Match-Grade .22 Ammunition

By Bob Campbell published on in Ammunition, Competitive Shooting

Among the most enjoyable of all calibers to shoot is the .22 Long Rifle. Accurate and devoid of recoil, the .22 is the best fun caliber. The subject of match-grade .22 comes up often, which inevitably leads to the question, “Is it worth it?” In short, it certainly is.

3 boxes of Green Tag ammunition

There are many choices in .22 ammunition, and few are bad. Green Tag is good.

Just as I most often fire my personal .45s with inexpensive loads, the .22 is most often fired with inexpensive offerings. As long as feed and function are good and accuracy is acceptable, the ammunition is fine for practice.

However, there are uses for match ammo; one of the more obvious uses is for competition. You must have the edge, and match-grade loads give that edge for several reasons. As an example, my hunting rifle is not a match gun, although it is plenty accurate. The Ruger 722 is a fine shooter; it is the driver, and the ammunition is the tack.

I take my time firing and strive for accuracy. As such, I do not go through a few boxes of ammunition in the evening.

  • The light and handy Ruger 10/22 is a good rifle for slightly shorter range and a great all-around rifle.
  • The Henry .22 is a fun rifle.
  • For pure tack-driving efficiency, my bolt-action CZ is a better choice.
  • The Ruger 722 is the best choice for hunting, for my druthers.

When I was a young man, money was tight and every shot had to count, so I learned that match-grade ammunition is the best for hunting. Yes, hunting, not plinking or target shooting. I have taken pretty long shots on squirrels. Let’s face it: hunting bushy-tails with a .22 is comparable to taking a deer with a 20 mm cannon—killing power is not the question; it is accuracy. However, it is not a hollow point, you say.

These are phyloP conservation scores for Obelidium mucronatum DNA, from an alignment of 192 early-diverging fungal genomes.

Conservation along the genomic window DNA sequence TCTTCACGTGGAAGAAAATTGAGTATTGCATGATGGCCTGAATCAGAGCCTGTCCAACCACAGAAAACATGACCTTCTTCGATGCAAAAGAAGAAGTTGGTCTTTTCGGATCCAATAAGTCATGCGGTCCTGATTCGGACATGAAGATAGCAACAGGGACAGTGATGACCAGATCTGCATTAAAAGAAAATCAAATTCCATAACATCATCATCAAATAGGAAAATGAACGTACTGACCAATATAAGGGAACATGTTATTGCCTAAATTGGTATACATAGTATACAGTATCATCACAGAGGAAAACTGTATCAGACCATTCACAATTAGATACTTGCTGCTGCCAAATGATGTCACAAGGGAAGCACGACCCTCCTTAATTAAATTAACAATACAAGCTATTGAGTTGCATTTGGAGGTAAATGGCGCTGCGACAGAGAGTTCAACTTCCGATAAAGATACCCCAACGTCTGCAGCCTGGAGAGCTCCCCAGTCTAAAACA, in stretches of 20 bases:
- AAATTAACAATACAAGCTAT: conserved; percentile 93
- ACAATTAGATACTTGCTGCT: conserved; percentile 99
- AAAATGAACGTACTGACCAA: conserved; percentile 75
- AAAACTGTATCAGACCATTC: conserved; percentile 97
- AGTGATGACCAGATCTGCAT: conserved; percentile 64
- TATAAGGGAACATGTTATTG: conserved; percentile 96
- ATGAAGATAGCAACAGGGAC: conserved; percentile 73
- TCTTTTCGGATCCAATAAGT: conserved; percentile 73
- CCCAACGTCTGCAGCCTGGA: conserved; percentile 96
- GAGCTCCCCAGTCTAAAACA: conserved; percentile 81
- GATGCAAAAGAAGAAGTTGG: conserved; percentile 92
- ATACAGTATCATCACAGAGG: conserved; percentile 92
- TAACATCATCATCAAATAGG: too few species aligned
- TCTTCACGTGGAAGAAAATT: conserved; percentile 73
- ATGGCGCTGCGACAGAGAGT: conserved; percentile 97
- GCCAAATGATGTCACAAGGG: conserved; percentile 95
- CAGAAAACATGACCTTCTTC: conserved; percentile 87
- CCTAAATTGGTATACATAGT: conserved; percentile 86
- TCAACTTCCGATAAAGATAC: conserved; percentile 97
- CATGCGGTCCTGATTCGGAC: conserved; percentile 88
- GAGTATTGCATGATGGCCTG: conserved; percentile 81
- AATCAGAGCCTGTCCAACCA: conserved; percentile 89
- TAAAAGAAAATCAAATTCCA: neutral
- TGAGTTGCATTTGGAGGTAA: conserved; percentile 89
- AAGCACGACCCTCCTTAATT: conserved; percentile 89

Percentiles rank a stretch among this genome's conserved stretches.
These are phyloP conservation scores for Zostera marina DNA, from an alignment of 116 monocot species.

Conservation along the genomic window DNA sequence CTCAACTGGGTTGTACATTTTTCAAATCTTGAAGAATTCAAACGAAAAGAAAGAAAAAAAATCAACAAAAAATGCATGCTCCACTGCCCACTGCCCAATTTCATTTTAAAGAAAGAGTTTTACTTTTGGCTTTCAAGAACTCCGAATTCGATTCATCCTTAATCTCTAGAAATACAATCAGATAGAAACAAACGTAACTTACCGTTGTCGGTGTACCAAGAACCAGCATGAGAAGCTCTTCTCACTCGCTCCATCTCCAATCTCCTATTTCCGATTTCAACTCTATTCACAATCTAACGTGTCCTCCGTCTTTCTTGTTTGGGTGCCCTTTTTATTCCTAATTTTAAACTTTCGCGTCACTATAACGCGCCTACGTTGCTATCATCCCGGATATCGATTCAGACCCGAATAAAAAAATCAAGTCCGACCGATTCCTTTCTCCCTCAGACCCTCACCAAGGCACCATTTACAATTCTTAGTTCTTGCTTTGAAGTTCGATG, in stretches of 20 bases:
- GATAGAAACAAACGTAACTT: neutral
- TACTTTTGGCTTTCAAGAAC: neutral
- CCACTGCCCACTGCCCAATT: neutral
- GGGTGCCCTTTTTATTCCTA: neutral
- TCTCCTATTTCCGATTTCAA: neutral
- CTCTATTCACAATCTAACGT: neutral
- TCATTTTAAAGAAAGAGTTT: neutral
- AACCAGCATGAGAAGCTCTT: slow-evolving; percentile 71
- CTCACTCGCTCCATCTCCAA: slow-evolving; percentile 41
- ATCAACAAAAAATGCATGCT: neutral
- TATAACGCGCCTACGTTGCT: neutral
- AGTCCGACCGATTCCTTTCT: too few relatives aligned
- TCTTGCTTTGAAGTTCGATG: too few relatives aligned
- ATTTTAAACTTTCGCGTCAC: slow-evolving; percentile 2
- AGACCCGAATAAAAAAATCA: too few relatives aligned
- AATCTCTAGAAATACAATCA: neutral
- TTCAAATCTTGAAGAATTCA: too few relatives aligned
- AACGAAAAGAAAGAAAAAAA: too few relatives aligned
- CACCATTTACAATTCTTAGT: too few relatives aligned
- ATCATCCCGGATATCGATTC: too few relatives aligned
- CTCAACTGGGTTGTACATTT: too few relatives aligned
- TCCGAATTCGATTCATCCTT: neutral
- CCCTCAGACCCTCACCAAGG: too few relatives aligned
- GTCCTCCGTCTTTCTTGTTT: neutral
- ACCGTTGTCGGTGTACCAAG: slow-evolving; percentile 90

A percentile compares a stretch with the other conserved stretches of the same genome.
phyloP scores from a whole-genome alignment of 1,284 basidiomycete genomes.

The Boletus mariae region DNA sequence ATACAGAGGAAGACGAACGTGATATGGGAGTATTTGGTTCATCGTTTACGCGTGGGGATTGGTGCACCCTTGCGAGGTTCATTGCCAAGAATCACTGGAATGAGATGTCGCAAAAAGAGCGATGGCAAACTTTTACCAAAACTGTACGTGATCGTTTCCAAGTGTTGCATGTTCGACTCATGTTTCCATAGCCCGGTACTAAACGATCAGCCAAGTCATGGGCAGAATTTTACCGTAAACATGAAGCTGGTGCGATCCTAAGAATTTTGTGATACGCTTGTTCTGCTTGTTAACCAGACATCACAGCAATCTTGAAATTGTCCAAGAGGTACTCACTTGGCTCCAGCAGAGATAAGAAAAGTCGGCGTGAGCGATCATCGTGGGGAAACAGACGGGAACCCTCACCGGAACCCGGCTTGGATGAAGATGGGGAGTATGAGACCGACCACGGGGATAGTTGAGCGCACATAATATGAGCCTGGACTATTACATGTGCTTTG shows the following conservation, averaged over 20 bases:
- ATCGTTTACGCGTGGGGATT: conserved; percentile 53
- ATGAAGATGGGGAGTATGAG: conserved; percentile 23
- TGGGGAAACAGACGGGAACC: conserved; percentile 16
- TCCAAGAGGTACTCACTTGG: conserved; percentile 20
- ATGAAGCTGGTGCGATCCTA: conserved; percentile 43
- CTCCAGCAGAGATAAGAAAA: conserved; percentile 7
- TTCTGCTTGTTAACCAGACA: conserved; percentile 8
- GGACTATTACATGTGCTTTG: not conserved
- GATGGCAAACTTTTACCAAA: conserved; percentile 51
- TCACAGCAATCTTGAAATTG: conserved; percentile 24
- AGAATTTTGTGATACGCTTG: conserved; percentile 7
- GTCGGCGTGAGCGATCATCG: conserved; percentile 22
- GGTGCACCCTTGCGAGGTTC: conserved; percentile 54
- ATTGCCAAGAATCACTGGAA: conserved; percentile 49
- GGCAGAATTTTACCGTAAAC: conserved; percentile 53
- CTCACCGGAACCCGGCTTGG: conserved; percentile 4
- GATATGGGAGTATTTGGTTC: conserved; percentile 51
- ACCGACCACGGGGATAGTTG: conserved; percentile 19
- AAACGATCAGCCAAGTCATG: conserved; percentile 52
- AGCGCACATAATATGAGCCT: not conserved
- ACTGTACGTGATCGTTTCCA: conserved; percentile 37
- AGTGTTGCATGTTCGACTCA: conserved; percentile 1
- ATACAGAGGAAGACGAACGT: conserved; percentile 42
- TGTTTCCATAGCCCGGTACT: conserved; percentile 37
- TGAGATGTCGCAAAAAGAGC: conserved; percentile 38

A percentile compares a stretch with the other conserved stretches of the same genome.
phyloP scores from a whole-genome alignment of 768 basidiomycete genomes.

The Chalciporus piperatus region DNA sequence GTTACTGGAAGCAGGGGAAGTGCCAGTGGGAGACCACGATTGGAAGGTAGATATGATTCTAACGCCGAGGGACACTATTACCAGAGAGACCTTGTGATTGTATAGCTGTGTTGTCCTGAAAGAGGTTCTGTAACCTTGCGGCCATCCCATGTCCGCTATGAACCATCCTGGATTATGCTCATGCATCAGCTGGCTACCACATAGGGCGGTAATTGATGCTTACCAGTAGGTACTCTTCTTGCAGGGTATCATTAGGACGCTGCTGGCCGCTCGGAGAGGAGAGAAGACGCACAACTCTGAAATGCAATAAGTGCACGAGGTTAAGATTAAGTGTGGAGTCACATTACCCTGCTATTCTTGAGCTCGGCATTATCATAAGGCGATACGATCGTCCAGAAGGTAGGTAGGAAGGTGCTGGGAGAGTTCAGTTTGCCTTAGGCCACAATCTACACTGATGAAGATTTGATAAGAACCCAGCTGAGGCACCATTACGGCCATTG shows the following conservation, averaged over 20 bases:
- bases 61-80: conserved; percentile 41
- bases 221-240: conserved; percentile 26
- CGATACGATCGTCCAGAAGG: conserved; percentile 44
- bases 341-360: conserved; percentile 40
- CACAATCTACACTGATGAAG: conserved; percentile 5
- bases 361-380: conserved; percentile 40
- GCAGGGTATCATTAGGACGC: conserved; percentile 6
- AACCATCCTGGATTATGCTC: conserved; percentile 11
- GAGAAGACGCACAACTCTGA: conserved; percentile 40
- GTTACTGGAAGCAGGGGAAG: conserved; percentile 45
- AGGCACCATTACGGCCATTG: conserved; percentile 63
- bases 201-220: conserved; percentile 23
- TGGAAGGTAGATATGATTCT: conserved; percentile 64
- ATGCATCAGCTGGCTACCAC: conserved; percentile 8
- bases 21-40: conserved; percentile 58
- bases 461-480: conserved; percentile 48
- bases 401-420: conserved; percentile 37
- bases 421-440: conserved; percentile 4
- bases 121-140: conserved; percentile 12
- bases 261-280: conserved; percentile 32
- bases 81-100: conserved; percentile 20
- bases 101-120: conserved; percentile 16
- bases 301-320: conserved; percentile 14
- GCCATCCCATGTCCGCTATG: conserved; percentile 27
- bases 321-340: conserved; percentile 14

Most match-grade ammunition uses a softer lead bullet, and at shorter distances ,it will expand or at least deform. I do not think it matters with the game I am after. I remain as steady as possible, exhale, keep the reticule spot on and take the shot. Will my loads break an inch at 50 yards from the Ruger? Sometimes, but mostly they come close.

A match-grade rifle would do better. Nevertheless, there is a noticeable difference in the rifle between common fodder and match grade. I am not discussing bulk ammunition that I use in the 10/22 with the 25-round magazine to keep the zombie targets rolling. I am talking hunting. And while I hunt with rifles, these match-grade loads are also more accurate in quality handguns.